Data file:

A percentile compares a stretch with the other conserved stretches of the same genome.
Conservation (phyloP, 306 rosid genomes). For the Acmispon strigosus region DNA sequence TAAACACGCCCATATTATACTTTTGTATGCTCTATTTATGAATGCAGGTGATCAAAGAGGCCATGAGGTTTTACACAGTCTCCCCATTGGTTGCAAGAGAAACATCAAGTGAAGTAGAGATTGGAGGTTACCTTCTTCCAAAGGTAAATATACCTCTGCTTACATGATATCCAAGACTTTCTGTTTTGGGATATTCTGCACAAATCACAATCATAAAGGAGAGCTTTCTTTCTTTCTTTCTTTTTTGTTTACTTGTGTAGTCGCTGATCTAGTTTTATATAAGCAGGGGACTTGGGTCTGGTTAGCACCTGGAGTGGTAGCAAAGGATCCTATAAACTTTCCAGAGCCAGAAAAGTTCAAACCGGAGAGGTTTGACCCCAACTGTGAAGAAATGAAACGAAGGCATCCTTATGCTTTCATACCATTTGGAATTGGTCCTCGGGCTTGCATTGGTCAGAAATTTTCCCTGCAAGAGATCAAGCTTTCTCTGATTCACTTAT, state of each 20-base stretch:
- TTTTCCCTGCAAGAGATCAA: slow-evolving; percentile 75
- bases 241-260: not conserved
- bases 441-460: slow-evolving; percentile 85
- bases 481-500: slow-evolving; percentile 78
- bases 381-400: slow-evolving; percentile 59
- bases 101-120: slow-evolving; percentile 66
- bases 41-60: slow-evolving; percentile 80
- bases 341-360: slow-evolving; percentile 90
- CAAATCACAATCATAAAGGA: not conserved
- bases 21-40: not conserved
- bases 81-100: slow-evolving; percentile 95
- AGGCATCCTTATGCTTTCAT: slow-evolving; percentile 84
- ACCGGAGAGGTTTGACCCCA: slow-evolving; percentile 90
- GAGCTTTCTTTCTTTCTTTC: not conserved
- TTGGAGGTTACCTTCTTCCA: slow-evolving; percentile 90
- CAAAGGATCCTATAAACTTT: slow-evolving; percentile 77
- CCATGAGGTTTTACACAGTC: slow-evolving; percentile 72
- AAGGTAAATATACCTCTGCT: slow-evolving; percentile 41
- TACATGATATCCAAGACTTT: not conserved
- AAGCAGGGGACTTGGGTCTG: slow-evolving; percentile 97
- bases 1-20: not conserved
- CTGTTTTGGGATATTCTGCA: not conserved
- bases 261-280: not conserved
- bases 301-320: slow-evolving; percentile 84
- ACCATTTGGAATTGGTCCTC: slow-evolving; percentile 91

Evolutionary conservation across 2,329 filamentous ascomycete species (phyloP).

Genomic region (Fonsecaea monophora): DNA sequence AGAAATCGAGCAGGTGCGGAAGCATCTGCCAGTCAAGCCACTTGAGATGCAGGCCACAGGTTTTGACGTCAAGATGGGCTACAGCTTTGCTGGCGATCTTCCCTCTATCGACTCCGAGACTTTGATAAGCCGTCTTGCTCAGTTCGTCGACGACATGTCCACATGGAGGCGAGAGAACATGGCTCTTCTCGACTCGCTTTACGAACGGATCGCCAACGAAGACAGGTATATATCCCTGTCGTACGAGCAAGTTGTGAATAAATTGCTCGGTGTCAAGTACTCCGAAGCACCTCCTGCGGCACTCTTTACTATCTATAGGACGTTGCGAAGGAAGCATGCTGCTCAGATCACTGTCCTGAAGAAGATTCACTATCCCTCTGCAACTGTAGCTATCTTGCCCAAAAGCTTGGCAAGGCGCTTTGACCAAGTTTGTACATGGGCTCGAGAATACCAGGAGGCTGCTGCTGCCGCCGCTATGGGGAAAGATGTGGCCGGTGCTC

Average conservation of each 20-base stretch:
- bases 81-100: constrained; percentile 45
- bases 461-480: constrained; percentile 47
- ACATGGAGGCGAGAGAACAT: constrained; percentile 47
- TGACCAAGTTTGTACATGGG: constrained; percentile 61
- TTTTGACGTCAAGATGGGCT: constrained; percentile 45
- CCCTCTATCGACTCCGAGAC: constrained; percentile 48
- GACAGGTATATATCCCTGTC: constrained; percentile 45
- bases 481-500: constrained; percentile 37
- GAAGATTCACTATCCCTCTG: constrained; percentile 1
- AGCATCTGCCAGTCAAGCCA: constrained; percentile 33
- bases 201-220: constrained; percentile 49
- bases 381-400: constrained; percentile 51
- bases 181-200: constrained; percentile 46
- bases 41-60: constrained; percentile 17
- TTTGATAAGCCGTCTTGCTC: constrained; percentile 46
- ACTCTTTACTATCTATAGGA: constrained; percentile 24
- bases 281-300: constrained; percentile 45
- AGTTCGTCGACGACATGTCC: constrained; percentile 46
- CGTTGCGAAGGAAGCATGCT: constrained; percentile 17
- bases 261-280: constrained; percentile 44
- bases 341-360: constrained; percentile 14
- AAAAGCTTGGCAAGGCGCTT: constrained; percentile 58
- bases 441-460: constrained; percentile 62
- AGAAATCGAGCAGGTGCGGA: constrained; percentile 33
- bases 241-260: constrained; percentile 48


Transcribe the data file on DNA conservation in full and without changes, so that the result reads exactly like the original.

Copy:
A percentile compares a stretch with the other conserved stretches of the same genome.
Conservation (phyloP, 306 rosid genomes). For the Acmispon strigosus region DNA sequence TAAACACGCCCATATTATACTTTTGTATGCTCTATTTATGAATGCAGGTGATCAAAGAGGCCATGAGGTTTTACACAGTCTCCCCATTGGTTGCAAGAGAAACATCAAGTGAAGTAGAGATTGGAGGTTACCTTCTTCCAAAGGTAAATATACCTCTGCTTACATGATATCCAAGACTTTCTGTTTTGGGATATTCTGCACAAATCACAATCATAAAGGAGAGCTTTCTTTCTTTCTTTCTTTTTTGTTTACTTGTGTAGTCGCTGATCTAGTTTTATATAAGCAGGGGACTTGGGTCTGGTTAGCACCTGGAGTGGTAGCAAAGGATCCTATAAACTTTCCAGAGCCAGAAAAGTTCAAACCGGAGAGGTTTGACCCCAACTGTGAAGAAATGAAACGAAGGCATCCTTATGCTTTCATACCATTTGGAATTGGTCCTCGGGCTTGCATTGGTCAGAAATTTTCCCTGCAAGAGATCAAGCTTTCTCTGATTCACTTAT, state of each 20-base stretch:
- TTTTCCCTGCAAGAGATCAA: slow-evolving; percentile 75
- bases 241-260: not conserved
- bases 441-460: slow-evolving; percentile 85
- bases 481-500: slow-evolving; percentile 78
- bases 381-400: slow-evolving; percentile 59
- bases 101-120: slow-evolving; percentile 66
- bases 41-60: slow-evolving; percentile 80
- bases 341-360: slow-evolving; percentile 90
- CAAATCACAATCATAAAGGA: not conserved
- bases 21-40: not conserved
- bases 81-100: slow-evolving; percentile 95
- AGGCATCCTTATGCTTTCAT: slow-evolving; percentile 84
- ACCGGAGAGGTTTGACCCCA: slow-evolving; percentile 90
- GAGCTTTCTTTCTTTCTTTC: not conserved
- TTGGAGGTTACCTTCTTCCA: slow-evolving; percentile 90
- CAAAGGATCCTATAAACTTT: slow-evolving; percentile 77
- CCATGAGGTTTTACACAGTC: slow-evolving; percentile 72
- AAGGTAAATATACCTCTGCT: slow-evolving; percentile 41
- TACATGATATCCAAGACTTT: not conserved
- AAGCAGGGGACTTGGGTCTG: slow-evolving; percentile 97
- bases 1-20: not conserved
- CTGTTTTGGGATATTCTGCA: not conserved
- bases 261-280: not conserved
- bases 301-320: slow-evolving; percentile 84
- ACCATTTGGAATTGGTCCTC: slow-evolving; percentile 91

Evolutionary conservation across 2,329 filamentous ascomycete species (phyloP).

Genomic region (Fonsecaea monophora): DNA sequence AGAAATCGAGCAGGTGCGGAAGCATCTGCCAGTCAAGCCACTTGAGATGCAGGCCACAGGTTTTGACGTCAAGATGGGCTACAGCTTTGCTGGCGATCTTCCCTCTATCGACTCCGAGACTTTGATAAGCCGTCTTGCTCAGTTCGTCGACGACATGTCCACATGGAGGCGAGAGAACATGGCTCTTCTCGACTCGCTTTACGAACGGATCGCCAACGAAGACAGGTATATATCCCTGTCGTACGAGCAAGTTGTGAATAAATTGCTCGGTGTCAAGTACTCCGAAGCACCTCCTGCGGCACTCTTTACTATCTATAGGACGTTGCGAAGGAAGCATGCTGCTCAGATCACTGTCCTGAAGAAGATTCACTATCCCTCTGCAACTGTAGCTATCTTGCCCAAAAGCTTGGCAAGGCGCTTTGACCAAGTTTGTACATGGGCTCGAGAATACCAGGAGGCTGCTGCTGCCGCCGCTATGGGGAAAGATGTGGCCGGTGCTC

Average conservation of each 20-base stretch:
- bases 81-100: constrained; percentile 45
- bases 461-480: constrained; percentile 47
- ACATGGAGGCGAGAGAACAT: constrained; percentile 47
- TGACCAAGTTTGTACATGGG: constrained; percentile 61
- TTTTGACGTCAAGATGGGCT: constrained; percentile 45
- CCCTCTATCGACTCCGAGAC: constrained; percentile 48
- GACAGGTATATATCCCTGTC: constrained; percentile 45
- bases 481-500: constrained; percentile 37
- GAAGATTCACTATCCCTCTG: constrained; percentile 1
- AGCATCTGCCAGTCAAGCCA: constrained; percentile 33
- bases 201-220: constrained; percentile 49
- bases 381-400: constrained; percentile 51
- bases 181-200: constrained; percentile 46
- bases 41-60: constrained; percentile 17
- TTTGATAAGCCGTCTTGCTC: constrained; percentile 46
- ACTCTTTACTATCTATAGGA: constrained; percentile 24
- bases 281-300: constrained; percentile 45
- AGTTCGTCGACGACATGTCC: constrained; percentile 46
- CGTTGCGAAGGAAGCATGCT: constrained; percentile 17
- bases 261-280: constrained; percentile 44
- bases 341-360: constrained; percentile 14
- AAAAGCTTGGCAAGGCGCTT: constrained; percentile 58
- bases 441-460: constrained; percentile 62
- AGAAATCGAGCAGGTGCGGA: constrained; percentile 33
- bases 241-260: constrained; percentile 48